Canada's far North is terrified of losing Amazon Prime - and residents say it would be like 'pandemonium'


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Rafi Letzter/Tech Insider

Amazon Prime is vital to residents of Iqaluit, Nunavut, Canada.

Residents in one of Canada's northernmost cities are terrified of losing Amazon Prime, CBC News reported.

In Iqaluit, the capital of Nunavit territory, Amazon Prime keeps food on the table, according to the CBC. Even accounting for the government subsidy program Nutrition North, everyday household and food items cost drastically more in stores in Canada's northern regions than in their wealthier southern counterparts.

The region's food insecurity problem has become so drastic that one report said it should be considered a "national crisis." For example, a five pound bag of flour in 2016 cost shoppers around $10.63 in Nunavut, but on Amazon Prime the same amount of flour cost just $2.39.

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Some Nunavit communities outside of Iqaluit lost their Amazon Prime deliveries when Amazon re-evaluated its remote location shipping in 2015, CBC reported. But the company left Iqaluit unscathed.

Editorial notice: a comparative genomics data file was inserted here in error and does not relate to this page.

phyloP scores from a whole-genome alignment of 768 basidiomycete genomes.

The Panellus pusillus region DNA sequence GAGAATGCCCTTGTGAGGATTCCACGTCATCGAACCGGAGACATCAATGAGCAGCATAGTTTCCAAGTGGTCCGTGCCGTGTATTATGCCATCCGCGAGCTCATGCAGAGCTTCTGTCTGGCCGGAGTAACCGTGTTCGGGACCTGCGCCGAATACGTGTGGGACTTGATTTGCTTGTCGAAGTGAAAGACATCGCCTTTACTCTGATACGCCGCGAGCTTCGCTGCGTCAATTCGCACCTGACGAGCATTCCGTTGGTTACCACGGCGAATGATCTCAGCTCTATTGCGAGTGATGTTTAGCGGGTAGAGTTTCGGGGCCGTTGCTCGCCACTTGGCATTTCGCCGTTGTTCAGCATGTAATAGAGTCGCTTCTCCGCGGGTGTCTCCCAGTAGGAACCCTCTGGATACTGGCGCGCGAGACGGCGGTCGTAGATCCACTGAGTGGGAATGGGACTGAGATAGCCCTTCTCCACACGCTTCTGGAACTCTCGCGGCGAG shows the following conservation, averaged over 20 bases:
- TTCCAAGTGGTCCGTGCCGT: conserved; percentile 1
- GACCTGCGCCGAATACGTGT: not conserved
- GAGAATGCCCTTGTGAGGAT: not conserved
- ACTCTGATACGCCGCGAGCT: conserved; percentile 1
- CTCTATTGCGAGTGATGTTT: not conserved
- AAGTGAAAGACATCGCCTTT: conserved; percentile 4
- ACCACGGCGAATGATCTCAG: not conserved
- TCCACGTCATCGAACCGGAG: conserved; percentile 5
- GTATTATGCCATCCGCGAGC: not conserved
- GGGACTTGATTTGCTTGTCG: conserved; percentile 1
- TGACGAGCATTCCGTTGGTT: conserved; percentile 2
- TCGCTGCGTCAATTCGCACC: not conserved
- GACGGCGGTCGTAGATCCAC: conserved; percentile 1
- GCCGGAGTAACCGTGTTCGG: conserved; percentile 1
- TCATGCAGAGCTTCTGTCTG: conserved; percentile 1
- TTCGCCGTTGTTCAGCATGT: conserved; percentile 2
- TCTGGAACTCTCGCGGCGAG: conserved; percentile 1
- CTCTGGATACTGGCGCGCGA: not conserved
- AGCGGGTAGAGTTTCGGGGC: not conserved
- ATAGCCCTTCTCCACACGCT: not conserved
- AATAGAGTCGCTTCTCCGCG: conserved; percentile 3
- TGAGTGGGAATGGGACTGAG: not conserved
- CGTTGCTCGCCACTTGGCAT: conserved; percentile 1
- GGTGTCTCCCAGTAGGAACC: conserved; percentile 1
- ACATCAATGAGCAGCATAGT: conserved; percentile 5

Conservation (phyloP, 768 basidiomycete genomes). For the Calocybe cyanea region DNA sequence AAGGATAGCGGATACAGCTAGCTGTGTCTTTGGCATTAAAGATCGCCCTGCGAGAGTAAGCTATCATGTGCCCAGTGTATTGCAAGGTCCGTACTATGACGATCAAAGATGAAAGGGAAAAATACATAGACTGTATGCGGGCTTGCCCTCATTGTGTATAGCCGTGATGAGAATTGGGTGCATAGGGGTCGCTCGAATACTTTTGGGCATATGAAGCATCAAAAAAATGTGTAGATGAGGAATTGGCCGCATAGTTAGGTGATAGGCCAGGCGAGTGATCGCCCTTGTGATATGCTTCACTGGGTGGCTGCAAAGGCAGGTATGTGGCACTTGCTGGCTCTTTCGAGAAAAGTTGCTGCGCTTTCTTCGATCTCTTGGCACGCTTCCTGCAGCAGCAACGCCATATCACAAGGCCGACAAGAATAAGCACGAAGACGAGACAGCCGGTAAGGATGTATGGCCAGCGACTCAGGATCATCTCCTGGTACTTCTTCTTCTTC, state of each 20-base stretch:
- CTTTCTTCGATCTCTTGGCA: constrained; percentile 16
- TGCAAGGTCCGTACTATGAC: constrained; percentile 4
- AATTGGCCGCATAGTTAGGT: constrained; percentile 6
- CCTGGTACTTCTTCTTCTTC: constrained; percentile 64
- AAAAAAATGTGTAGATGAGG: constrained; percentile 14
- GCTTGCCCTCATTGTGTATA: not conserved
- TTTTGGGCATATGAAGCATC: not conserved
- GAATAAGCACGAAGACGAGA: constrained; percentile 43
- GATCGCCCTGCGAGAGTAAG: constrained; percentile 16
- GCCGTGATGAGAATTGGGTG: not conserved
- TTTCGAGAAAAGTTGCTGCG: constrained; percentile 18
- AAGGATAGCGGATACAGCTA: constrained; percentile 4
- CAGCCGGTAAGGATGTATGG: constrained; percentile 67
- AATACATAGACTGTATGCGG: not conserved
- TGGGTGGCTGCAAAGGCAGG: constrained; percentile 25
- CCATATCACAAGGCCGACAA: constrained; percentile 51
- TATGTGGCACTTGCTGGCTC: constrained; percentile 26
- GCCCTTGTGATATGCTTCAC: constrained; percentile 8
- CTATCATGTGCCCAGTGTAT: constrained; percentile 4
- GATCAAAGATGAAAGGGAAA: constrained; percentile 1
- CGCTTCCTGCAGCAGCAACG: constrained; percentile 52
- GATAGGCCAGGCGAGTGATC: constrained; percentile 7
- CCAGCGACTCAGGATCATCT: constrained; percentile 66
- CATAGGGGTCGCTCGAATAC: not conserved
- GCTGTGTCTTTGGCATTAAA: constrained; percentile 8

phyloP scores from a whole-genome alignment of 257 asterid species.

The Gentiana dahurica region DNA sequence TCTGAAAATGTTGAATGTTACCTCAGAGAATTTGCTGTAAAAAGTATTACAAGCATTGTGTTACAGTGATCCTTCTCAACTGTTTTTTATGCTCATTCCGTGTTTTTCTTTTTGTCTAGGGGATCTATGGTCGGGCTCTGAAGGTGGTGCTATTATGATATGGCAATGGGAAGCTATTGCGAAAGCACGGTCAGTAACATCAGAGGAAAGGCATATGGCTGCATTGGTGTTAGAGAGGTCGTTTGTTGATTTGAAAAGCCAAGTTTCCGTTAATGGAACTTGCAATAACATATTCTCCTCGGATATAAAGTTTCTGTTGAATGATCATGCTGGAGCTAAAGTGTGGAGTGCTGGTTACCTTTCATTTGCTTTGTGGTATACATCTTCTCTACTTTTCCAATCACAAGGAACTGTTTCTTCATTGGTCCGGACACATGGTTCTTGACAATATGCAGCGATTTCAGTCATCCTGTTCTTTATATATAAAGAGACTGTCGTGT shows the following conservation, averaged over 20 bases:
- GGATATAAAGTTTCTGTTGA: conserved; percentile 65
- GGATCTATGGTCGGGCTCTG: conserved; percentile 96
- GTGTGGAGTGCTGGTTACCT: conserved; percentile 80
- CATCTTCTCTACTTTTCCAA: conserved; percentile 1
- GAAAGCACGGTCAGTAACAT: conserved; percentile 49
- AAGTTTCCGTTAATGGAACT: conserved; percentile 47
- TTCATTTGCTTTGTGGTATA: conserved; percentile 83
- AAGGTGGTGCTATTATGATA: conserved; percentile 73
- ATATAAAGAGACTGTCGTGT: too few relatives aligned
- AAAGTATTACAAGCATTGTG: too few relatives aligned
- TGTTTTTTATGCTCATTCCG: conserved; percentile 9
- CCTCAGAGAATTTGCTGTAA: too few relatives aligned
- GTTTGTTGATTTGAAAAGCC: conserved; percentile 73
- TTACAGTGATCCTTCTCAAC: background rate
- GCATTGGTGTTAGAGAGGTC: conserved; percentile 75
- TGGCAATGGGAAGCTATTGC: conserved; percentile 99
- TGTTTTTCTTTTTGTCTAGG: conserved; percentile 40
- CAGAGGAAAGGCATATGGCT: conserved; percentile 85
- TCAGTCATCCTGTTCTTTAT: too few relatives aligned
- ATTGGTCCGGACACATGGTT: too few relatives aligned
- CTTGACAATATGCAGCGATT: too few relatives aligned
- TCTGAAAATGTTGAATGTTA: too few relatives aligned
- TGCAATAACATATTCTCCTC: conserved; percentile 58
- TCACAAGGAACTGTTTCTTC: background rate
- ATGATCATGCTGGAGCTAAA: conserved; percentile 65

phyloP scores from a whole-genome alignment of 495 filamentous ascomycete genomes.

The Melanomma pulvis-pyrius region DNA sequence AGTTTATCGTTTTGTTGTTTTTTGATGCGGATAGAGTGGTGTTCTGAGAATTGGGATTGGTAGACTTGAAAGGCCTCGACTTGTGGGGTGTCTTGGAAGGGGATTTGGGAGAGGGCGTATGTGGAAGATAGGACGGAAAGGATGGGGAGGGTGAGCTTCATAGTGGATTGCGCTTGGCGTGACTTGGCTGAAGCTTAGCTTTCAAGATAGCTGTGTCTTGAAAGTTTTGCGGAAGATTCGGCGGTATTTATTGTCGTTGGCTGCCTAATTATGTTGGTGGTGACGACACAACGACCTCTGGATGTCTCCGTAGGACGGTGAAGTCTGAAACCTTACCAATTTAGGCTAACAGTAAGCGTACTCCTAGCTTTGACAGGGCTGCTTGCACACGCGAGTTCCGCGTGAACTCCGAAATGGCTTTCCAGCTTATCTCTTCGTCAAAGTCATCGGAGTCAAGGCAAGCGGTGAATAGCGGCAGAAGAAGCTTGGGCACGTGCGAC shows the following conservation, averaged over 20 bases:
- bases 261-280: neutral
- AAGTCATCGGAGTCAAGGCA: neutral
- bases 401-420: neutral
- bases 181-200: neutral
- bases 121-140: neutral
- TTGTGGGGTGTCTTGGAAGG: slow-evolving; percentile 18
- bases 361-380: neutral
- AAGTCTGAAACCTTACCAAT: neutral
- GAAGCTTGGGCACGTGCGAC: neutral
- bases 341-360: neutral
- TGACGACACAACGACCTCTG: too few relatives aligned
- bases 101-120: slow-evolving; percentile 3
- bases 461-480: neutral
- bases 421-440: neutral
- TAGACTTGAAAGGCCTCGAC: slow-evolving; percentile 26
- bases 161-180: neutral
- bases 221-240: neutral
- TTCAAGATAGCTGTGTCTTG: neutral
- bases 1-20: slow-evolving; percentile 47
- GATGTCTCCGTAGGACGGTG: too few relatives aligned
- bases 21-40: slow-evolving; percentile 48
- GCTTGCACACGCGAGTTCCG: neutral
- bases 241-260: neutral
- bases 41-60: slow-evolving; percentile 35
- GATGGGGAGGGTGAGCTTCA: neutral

Many in the area believe Iqaluit may have survived due to the large number of orders the town places on Amazon Prime, according to the CBC. But they worry it may not be enough. Canada's far North regions are notoriously expensive to ship to due to fuel costs.


Chatelaine Magazine posted the video below about food costs in Iqaluit in June 2015. 

"It would be very, very bad [if Prime stopped delivering], I don't want to say pandemonium, but maybe something akin to that," local resident David Marineau-Plante told CBC News.

Iqaluit's post office is one of the busiest in Canada. According to CBC, of the 88,500 packages the office delivered in the first five months of 2017, around 80-90% of them were likely from Amazon Prime.

CBC said that a May report from the Indigenous and Northern Affairs Office found that most locals do not believe the country's Northern Nutrition subsidy program is enough to keep food affordable. However, the same report did not list any solutions or steps the Canadian government would take to address the growing problem.

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